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  • Writer's picturePeter Antonucci

Monopoli, Italy

Tuesday | June 9, 2015


This morning, shortly before 7:30 AM, land appeared off the port side of the ship as we arrived in Monopoli.


Monopoli derives its name from the Greek “Citta sola” or “only city” because ancient mariners, coming from Siracusa, were surprised to find it is the only single seaport between Siponto and Brindisi.


My daughter and I began the day in the gym – she with an hour of cardio and I with an hour of stretch class. After exercising, we all mustered in 907 and ordered breakfast, which we ate alfresco. My aunt was already seated and waiting for us.


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The salmon eggs benedict were especially wonderful today


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And then – it was off to explore Monopoli.


Monopoli is one of Puglia’s little known treasures. It is a charming Adriatic port where visitors are still far more likely to find working fishing boats then flashy yachts tied up beneath its Aragonese walls.


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It is replete with century old churches and gorgeous stone edifices just awaiting exploration.


We were fortunate in that the tender took us to a cute little cove at the base of Centro Storico (or Old Town).


Old Town features Porta Vecchia, a vibrant pedestrian area. We walked through the center of town and along the fortification walls of the city. Monopoli has historically been under the rule of the Norman, Byzantine, Swabian, Venetian, Spanish, Austrian, and Napolitano before joining the Kingdom of Italy.

One of the first sites we wanted to see was the Castle of Charles V, which was completed in 1535.

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It is a pentagonal form originally separated from the medieval city by issued walls. Restorations in the 17th century enlarged the structure and from the early 1800s until 1969, the Castle was still in use as a jail. Because there were a great deal of steps to climb, my aunt sat on the steps at the entrance of the castle while my duaghter and I ran up all the steps and took in the extraordinary views of Monopoli.

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We then set off for a lovely, albeit lengthy, walk through the narrow streets and alleys of Monopoli.

We passed or visited the Church of San Domenico, Church of St. Francesco D’Assisi, Sta Maria del Sufragio, Piazza Garibaldi, Piazza Settembre, Piazza Palmieri, and so much more. Our goal was to find the Basilica Cattedrale Monopoli – and we are glad we did. It is absolutely breathtaking to see and understand that this huge monolith was erected in such a small town in a hinterland region of southern Italy.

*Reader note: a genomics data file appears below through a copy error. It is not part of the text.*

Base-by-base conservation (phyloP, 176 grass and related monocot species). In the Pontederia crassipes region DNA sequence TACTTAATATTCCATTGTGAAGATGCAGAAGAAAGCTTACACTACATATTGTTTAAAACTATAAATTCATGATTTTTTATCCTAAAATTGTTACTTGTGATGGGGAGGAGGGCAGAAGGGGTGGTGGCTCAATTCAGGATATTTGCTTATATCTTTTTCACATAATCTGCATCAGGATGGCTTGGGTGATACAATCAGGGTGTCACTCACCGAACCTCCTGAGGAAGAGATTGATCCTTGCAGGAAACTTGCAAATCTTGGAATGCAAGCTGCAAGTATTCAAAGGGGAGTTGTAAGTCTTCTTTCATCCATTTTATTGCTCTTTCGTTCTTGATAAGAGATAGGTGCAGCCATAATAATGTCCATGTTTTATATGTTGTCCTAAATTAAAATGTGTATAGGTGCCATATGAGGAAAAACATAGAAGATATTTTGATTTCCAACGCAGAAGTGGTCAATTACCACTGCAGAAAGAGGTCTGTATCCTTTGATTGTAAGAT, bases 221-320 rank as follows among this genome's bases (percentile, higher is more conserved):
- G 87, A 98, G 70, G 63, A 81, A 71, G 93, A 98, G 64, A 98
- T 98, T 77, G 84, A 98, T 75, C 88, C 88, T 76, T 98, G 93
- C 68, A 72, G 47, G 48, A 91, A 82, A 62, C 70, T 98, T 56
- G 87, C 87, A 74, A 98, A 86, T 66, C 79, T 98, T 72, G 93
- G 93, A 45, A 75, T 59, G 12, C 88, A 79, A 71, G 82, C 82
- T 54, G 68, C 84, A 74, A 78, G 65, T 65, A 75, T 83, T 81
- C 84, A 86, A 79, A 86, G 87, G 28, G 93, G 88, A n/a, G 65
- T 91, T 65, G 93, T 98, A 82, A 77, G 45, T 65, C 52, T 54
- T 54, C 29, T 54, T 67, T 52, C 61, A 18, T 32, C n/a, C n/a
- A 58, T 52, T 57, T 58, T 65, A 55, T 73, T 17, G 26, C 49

This gorgeous basilica was originally built in 1107 on the grounds of a pre-Romanesque church. It is now recognized as one of the most beautiful baroque churches in all of Puglia. We were truly taken aback by its beauty, the gold, marble, and size. Like all Italian churches, the kneelers were made of wood with no padding, but that did not deter me from kneeling to say a few prayers of thanks. It was an especially warm feeling to have my daughter and aunt sitting next to me in this amazing place.

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I almost went into this confessional.  But, because I haven’t been in a few years, I was afraid the priest would keep me there until after the ship left port, so I decided to go some other time.


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Then, it was time to eat. We had been given a recommendation and we were on a mission to find a tiny restaurant, Osteria Perricci.


We continued to walk down a maze of small streets stopped only because Granny found fresh garlic and a store that sold fresh figs and other fruit.

At last, with some assistance from Google Maps, we found the restaurant and the pasta was beyond belief. I enjoyed a wonderful cavatelli that was in a seafood sauce with lots of mussels and clams.


Finally, satiated from our food, exhausted from walking almost three miles, and drained from the unrelenting southern Italian sun, we made our way back to the tender dock where we sat and enjoyed some fresh raspberry ice tea while we waited for the tender.


Once back on board, I accompanied Nicole down to the Plaza where she met with our restaurant manager to explore vegetarian options for our formal dinner on June 11. As we repeatedly tell her “this is The World – you can have anything you want, and are limited only by your imagination.”


We all got together at 7:00 PM for a glass of wine on the terrace as we looked out on the old city of Monopoli.

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Then, we went up to East for an Asian-themed dinner. I gorged myself on the Peking Duck, while Nicole had an Asian vegetarian dish. Our favorite sommelier suggested a wonderful Bordeaux Pinot Noir which paired perfectly with our food. He also told us about a vodka that was even better than the one we had seen in the wine cellar yesterday. This was a Swedish vodka called Purity, that is distilled 38 times. We each had a shot of it before dinner.


After dinner, we went to Regatta to listen to some music. And once again, we each had a shot of the Purity vodka. I hope it served as a sleeping aid for all – I know it did for me!

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